Two vintage SMALL tobacco silk inserts with flags of Africa - Liberia and Madagascar - distributed between 1911 and 1916 with Sovereign Cigarettes, as part of its popular Flags of th World series. Sovereign Cigarettes, made in New York, was one of several brands sold by the American Tobacco Company. The name of each country is printed next to the flag image. "Sovereign Cigarettes" and the factory number and location are printed along the borders. SMALL flag silks measure 3" x 1".
Liberia, founded on the west coast of Africa by former African American slaves from the United States, became an independent country in 1845. Liberia has had the same national flag modeled on the United States flag - eleven red and white stripes with a blue canton containing a white five-pointed star - since it became independent.
Madagascar, a large island off the southeast coast of the African Continent, was an independent kingdom "protectorate" of the French government from 1865-1896, after which it became a full-fledged French colony. This flag of the Madagascar Protectorate - alternating bands of red, white and blue, with a red crescent on the white band near the hoist - was probably inspired by the French tricolor, which it resembles.
During the early 20th Century, American Tobacco Company was one of a number of cigarette companies that gave free silks, flannels or leather to customers who purchased their tobacco products. These textile items were distributed either as an "insert" (sometimes in an envelope, into the tobacco packaging, and sometimes attached to the outside) or as a "premium" (given away in exchange for coupons inserted in the packaging). The small 3" x 1" silks were usually inserts in the product. The larger silks were usually premiums given in exchange for coupons.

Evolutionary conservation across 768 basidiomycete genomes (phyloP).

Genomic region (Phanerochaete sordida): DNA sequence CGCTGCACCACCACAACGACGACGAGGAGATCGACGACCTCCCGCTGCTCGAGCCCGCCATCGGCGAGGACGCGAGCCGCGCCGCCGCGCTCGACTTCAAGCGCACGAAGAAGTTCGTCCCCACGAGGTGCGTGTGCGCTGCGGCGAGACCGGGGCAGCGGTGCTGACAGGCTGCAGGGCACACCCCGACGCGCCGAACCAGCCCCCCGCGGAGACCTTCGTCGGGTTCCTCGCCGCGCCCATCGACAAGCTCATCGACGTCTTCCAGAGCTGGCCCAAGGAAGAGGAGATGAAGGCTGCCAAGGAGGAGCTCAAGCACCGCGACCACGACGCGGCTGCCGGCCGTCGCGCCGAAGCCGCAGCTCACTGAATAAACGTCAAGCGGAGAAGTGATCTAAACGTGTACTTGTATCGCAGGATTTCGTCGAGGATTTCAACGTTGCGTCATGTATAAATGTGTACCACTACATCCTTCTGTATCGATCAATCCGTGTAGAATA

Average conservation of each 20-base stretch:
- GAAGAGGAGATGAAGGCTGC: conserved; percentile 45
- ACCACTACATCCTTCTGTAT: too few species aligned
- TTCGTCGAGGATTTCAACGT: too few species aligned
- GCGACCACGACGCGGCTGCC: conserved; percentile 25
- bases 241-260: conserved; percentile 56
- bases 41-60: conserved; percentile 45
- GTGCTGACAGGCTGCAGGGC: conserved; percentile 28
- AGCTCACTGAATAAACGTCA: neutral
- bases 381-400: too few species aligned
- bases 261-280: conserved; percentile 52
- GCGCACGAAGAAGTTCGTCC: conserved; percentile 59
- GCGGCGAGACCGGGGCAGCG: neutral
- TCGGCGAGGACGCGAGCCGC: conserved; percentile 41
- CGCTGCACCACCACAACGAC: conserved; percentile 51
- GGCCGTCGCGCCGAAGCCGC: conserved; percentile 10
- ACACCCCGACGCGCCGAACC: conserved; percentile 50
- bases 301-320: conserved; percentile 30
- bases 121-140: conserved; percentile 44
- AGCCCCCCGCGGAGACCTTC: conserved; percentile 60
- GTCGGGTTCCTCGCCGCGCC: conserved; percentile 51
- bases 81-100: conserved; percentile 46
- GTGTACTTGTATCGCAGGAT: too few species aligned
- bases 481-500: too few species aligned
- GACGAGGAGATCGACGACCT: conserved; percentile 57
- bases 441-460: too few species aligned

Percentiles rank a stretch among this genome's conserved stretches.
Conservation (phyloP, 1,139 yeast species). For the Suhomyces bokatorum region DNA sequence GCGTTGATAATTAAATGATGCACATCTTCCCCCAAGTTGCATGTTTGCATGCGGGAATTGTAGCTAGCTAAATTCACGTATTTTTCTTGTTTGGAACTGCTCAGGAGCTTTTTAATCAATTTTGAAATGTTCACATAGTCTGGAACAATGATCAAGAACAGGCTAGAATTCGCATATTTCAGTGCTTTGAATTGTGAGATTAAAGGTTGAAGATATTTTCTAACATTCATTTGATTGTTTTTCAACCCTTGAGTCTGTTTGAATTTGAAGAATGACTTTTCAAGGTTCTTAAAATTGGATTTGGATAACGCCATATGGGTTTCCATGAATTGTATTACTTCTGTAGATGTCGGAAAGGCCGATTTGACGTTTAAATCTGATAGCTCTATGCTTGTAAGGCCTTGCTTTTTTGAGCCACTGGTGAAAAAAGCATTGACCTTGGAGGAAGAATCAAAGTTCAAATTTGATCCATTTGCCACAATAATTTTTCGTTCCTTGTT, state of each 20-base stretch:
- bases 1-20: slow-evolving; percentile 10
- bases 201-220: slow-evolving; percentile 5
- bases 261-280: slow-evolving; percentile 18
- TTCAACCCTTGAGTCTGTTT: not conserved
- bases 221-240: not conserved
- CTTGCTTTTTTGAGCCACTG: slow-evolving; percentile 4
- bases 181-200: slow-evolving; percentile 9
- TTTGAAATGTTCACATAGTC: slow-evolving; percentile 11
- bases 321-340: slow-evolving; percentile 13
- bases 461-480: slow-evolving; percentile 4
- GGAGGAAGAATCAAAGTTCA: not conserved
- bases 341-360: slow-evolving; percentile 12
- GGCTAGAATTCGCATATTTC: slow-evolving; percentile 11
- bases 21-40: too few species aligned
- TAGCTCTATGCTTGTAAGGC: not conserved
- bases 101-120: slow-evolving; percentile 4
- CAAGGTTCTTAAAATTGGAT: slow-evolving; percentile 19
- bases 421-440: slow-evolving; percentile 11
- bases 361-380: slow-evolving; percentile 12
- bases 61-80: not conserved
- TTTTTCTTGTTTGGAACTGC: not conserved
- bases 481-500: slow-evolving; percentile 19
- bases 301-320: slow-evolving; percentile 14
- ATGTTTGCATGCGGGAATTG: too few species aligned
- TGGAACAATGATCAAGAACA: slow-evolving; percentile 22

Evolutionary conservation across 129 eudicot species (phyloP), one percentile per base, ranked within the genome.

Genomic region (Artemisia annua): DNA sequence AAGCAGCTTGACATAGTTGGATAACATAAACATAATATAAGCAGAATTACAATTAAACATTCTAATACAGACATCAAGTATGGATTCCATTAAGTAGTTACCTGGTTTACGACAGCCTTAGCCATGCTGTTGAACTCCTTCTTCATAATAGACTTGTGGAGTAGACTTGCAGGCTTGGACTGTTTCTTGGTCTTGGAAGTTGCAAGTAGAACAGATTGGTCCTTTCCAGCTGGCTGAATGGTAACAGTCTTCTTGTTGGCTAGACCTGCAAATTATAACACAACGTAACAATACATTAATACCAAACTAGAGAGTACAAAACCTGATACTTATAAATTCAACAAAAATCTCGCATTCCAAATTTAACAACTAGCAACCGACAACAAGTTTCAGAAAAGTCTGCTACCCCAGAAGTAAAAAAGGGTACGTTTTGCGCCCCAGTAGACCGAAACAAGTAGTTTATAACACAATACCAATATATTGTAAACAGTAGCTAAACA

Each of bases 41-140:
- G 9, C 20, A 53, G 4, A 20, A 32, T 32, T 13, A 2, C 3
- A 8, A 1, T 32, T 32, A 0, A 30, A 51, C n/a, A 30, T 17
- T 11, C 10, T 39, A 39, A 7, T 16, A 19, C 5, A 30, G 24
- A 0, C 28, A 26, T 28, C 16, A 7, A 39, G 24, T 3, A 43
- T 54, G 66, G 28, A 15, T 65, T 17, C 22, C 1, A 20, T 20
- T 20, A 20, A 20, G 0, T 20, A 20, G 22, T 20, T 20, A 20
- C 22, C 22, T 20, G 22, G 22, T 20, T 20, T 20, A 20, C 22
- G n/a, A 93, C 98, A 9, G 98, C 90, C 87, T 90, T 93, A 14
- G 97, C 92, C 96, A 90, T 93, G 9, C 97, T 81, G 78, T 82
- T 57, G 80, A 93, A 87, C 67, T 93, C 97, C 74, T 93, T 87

The cigarette "silk" was one of the most popular of the textile tobacco inserts or premiums. They were often beautifully polychrome printed, with a number of different themes. And although called "silks" they were actually made from a variety of fabrics such as silk or silk satin, a cloth combination of silk and cotton, a cotton sateen or even a plain woven cotton. Tobacco silks and flannels were often used by women to make quilts and other textile objects. (It is thought that distributing these textiles with tobacco products may have been a marketing strategy to entice women into smoking cigarettes.)
CONDITION NOTE: Tobacco silks often show their age. Since the borders of tobacco silks are almost never finished, they are usually frayed, and on some silks the name "Sovereign Cigarettes" and the factory information are partially, and sometimes completely, obliterated by fraying along the borders. These, however, are in unusually good condition. The name "Sovereign Cigarettes" and the factory information are almost completely intact, with some letters only slightly obscured by fraying along the border. On others, all or part of the lettering is completely intact. There are also few slight wrinkles, which may disappear with a careful pressing on delicate setting. Areas of minor age fabric discoloration are much less noticeable in person than in this scanned image.
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